Moving into the village, we pass through the stockade’s gate. Perhaps it’s additionally fortified with a ditch or watchtower; in the latter case, we might see a large drum at the top, used for communication with neighboring villages. The village itself is a collection of low huts and pit shelters, perhaps of bamboo, or as they call it, /*g-pwa/(3). Some huts would undoubtedly be larger than others—even at this early time, the haves and have-nots would have been emerging, as inevitably happens in sedentary cultures. Around the village we see kids, dogs and maybe an occasional novelty: the newly-domesticated chicken(4). Whether or not pigs and cattle would have been present is debateable, but if there has been a hunt recently we may see a few of their less fortunate wild ancestors being butchered. If we heard the conversations of the people around us, we might hear words like /*d-kʷəj-n/ “dog” (5), /*pʷak/ “pig” (6) and /*ŋwa/ “cattle” (7). Go ahead and say those words out loud right now. While we can’t be sure these words are 100% correct, by comparing the words for “dog” “pig” and “cow” in daughter languages, we can make an educated ballpark guess. When we say these words today, it’s like listening to a voice, faint and tinny but still there, speaking to us through the chasm of eight thousand years. How cool is that? It gives me chills to think about. In a way, by uttering the very words they spoke, we are conquering time and distance to befriend people who lived thousands of years before the pyramids were conceived, or the first ziggurat’s foundation laid.
Let’s suppose we’ve been invited by some kind people into their home. It’s a hut belonging to a well-to-do family. Dad is a powerfully-built man with an intricately tattooed chest. At his hip hangs a carved and decorated jade adze beside a stone knife—marks of his status as a leader in the community.
Around his neck hangs a jade disc, a representation of the ever-turning wheel of heaven. In their seances, the shamans of these people climb the cords linking them to heaven, ascending through the North Star—represented here by the hole drilled through the middle of Dad’s jade disk.
No less imposing a figure is Mom. Her ornate headdress, fashioned from the skull, horns and skin of a goat, speaks to the power she wields inside and outside the home—for among these people women are the decision makers and heads of families. Often indeed one woman is head of several families, for she may have more than one husband, a custom still practiced in some remote Himalayan communities. As they welcome us into their home, we are handed cups of what they call “the flat one”, or /*s-la/ (8)--a reference to the shape of the leaves used in its production. Taking a sip, we recognize a familiar taste: that of green tea.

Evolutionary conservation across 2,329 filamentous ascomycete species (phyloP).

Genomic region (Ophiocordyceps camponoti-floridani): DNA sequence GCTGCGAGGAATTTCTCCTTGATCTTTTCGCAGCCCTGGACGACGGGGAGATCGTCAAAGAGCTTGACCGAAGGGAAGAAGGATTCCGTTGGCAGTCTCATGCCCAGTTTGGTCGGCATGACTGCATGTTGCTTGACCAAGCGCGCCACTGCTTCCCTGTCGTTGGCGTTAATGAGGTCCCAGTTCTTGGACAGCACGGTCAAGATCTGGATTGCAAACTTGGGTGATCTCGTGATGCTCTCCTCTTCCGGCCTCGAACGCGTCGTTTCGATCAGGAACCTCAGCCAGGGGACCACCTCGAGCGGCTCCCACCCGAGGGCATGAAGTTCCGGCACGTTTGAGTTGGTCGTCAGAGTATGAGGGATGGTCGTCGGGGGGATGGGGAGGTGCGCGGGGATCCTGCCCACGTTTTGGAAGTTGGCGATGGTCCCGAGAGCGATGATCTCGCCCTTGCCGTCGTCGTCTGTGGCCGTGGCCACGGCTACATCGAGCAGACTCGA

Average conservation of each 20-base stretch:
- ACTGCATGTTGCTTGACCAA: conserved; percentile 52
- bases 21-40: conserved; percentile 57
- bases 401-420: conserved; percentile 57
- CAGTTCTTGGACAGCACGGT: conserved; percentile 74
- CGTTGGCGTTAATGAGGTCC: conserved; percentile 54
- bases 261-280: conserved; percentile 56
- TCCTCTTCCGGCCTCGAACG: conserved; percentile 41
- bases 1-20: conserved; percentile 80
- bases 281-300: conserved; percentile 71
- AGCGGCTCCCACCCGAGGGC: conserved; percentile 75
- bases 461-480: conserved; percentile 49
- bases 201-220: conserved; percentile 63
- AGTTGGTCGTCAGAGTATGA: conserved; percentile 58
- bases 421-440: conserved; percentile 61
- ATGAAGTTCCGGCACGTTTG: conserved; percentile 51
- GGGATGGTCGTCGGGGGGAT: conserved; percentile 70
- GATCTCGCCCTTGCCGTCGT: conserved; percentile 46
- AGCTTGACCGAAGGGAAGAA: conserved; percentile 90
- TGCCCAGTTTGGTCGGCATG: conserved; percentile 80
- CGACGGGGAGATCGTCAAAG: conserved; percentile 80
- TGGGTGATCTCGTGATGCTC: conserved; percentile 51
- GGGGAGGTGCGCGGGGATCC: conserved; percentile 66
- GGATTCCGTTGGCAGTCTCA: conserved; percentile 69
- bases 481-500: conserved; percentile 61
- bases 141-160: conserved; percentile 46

Thanking our new friends for their hospitality, we return to our own time, finding ourselves on the bustling streets of modern Shanghai. Walking down Nanjing Road toward the Bund, we begin to recognize echoes of an almost unfathomably distant past.
This time of year it’s quite hot in Shanghai, so let’s step into Starbucks for a break. Here we see that /*s-la/, of course, is still enjoyed, and still known by the same name, albeit with a different pronunciation: cha2 in Modern Standard Chinse. As we approach the barista, we can’t help but notice that around her neck is hanging a jade disk. Being an American, I’m going to order a cafe Americano:
美式咖啡 meishi kafei “Cafe Americano”
Let’s take a look at this name. The first symbol, 美 mei2, means “beautiful”. Taking a closer look at this hanzi, or Chinese written symbol, we see a person with arms outstretched (perhaps shamanizing?) wearing a dead goat as a headdress. As we know from our time-traveling excursion, the dead-goat headdress would have been a highly prized adornment, hence we have this hanzi. It’s also a hanzi very familiar to me because it’s used in the Chinese name of my home country: 美国, mei2guo3, or America. So, whenever I go into a Chinese Starbucks and order an Americano, we are still paying a silent tribute to this stone-age fashion statement.
As the barista hands us our coffee, we notice something familiar around her neck: a jade pendant in the shape of a disk, just like Dad wore back in the village. Speaking of dad, we now realize the origin of the hanzi for “father”, fu3:
It’s a pictogram of a hand grasping a stone adze.
So essentially, through the form of written Chinese, the neolithic past is preserved, and in a way lives on even today. Cool, huh?